As buzz surrounding the UN climate change conference in Bali continues to grow, countries worldwide are creating or ramping up their own strategies to combat climate change. Even the US has jumped into the fray, with cities and states and even companies (think GE, GM, Alcan, Dow and DuPont, Alcoa, PepsiCo and Xerox) devising their own plans in the absence of any action from Washington and lobbying the government to take the leap.
Countries are increasingly integrating carbon market strategies into policy formulation. For example, just as you can buy, sell and trade the rights to emit sulfur oxides (SOx) and nitrogen oxides (NOx) in the US, the EU’s Emissions Trading Scheme (EU-ETS) lets you do the same for carbon dioxide. Basically acting as a policy instrument, this sort of cap-and-trade initiative provides economic incentives to reduce greenhouse gas emissions.
However, the design and implementation of carbon markets reflect differing imperatives between developing and developed nations, raising questions about how they are developed and what it would take to link them together into a single global carbon market.Cap-and-trade systems, carbon taxes, renewable energy obligations and technology standards are among the different emissions management approaches being proposed and used, each resulting in a different cost of carbon emissions. These differing costs mean that trading between the different schemes is difficult at best. But linking the different emissions management approaches together could create a single market and single cost for carbon emissions, much like global financial markets work today. It could also provide equal access to low-cost reduction opportunities in both developed and developing nations.
A global carbon market will also need a multilateral approach to linking the disparate markets together, because different countries have different carbon emissions levels. In some countries, especially newly emerging economies, emissions are on the rise, while in others they are reaching a plateau or reducing.
Building a global carbon market based on global financial markets would also require the development of a global registry and market instruments allowing international trading and an expanded role for project-based mechanisms (such as the Clean Development Mechanism under the Kyoto Protocol).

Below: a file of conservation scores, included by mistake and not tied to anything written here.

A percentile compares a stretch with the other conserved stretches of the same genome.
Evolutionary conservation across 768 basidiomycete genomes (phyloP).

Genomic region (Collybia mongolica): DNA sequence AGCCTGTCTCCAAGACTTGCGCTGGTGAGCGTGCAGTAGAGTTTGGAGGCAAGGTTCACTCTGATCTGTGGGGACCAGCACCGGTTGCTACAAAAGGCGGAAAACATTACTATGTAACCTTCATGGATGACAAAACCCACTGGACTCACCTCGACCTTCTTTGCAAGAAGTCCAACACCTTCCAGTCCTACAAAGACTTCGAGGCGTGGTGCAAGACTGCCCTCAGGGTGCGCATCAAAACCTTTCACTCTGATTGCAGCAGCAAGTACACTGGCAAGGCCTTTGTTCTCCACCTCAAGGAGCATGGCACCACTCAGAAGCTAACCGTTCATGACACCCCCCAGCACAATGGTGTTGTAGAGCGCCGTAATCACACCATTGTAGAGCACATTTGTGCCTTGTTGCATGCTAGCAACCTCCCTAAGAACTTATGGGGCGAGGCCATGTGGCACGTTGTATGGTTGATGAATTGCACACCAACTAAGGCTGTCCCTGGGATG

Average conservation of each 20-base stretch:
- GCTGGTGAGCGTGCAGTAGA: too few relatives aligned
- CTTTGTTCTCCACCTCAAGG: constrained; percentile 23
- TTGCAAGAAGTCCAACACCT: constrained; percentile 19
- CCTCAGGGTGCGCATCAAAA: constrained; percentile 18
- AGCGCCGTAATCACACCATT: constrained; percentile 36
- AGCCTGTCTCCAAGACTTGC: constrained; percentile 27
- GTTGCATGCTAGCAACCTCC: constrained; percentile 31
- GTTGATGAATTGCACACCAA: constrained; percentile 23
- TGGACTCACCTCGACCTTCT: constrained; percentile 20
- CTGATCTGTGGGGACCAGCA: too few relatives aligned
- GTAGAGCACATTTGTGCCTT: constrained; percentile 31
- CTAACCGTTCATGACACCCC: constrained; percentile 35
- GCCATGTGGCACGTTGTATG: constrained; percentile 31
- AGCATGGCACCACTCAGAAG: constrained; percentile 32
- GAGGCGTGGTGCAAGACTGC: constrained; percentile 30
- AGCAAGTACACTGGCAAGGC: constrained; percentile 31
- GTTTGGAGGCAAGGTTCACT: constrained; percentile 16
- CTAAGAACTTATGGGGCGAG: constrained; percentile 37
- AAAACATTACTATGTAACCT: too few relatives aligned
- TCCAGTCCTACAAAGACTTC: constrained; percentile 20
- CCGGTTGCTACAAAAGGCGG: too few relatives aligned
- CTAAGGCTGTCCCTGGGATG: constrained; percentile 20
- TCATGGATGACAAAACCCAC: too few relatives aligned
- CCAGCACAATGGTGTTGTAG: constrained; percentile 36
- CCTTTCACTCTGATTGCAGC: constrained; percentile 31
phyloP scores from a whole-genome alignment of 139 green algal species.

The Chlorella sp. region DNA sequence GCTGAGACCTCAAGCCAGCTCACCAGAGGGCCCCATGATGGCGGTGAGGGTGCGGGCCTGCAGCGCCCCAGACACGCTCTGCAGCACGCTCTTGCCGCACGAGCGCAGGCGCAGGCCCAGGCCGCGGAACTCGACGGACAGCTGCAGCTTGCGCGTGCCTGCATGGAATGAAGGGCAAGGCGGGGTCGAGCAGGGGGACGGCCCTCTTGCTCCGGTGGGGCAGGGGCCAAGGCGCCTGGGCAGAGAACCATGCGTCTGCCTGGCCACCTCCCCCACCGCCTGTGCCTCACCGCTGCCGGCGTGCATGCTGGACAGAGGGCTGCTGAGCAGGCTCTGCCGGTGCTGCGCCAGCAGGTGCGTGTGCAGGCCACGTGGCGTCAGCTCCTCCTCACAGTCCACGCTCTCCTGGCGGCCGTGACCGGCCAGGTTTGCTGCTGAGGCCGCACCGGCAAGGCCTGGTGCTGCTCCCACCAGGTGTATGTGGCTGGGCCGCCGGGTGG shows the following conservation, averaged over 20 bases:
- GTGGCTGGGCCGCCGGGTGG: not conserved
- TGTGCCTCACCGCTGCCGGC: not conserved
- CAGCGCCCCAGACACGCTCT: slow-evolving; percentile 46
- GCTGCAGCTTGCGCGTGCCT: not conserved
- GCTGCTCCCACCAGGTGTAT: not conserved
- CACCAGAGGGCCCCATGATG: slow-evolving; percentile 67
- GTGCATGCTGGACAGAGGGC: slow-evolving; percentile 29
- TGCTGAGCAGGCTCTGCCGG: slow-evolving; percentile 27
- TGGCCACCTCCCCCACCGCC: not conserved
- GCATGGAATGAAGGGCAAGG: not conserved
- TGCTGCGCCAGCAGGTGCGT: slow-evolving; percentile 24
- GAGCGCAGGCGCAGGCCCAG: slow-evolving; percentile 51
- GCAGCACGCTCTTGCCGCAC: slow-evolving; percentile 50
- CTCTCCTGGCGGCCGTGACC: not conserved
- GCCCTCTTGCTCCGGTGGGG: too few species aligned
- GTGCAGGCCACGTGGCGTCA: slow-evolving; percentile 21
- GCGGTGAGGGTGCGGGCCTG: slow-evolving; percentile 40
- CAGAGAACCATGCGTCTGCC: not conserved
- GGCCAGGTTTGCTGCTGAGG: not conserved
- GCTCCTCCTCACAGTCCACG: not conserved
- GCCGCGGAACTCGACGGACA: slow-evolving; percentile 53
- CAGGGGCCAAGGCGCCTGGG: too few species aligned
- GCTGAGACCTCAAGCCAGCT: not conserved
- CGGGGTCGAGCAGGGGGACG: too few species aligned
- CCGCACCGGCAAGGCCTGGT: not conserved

Additional elements such as equitable pricing measures, penalties for non-compliance, facilities for banking and borrowing, requirements for monitoring and reporting, and offset policies, as well as an oversight body and stringent checks and balances, would also need to be addressed, again like those that regulate global financial markets.
Key to linking these markets together is a secure and integrated international regulatory framework post-2012 when the Kyoto Protocol will expire, the very subject that so many people are focusing on in Bali and where political chiefs are expected to come up with a new master plan to fight climate change, or rather a blueprint for further negotiations to reach that master plan.
The WBCSD’s members, conscious of the opportunities that could be seized in this arena, have pulled together a thought piece on creating a global carbon market. Establishing a Global Carbon Market: A discussion on linking various approaches to create a global market explores the possibilities for linking differing national approaches. The paper basically says that, if done well, linking national initiatives in various parts of the world and establishing a global cost of carbon could unlock enormous efficiencies, providing access to lowest cost emissions mitigation opportunities to developed and developing countries alike.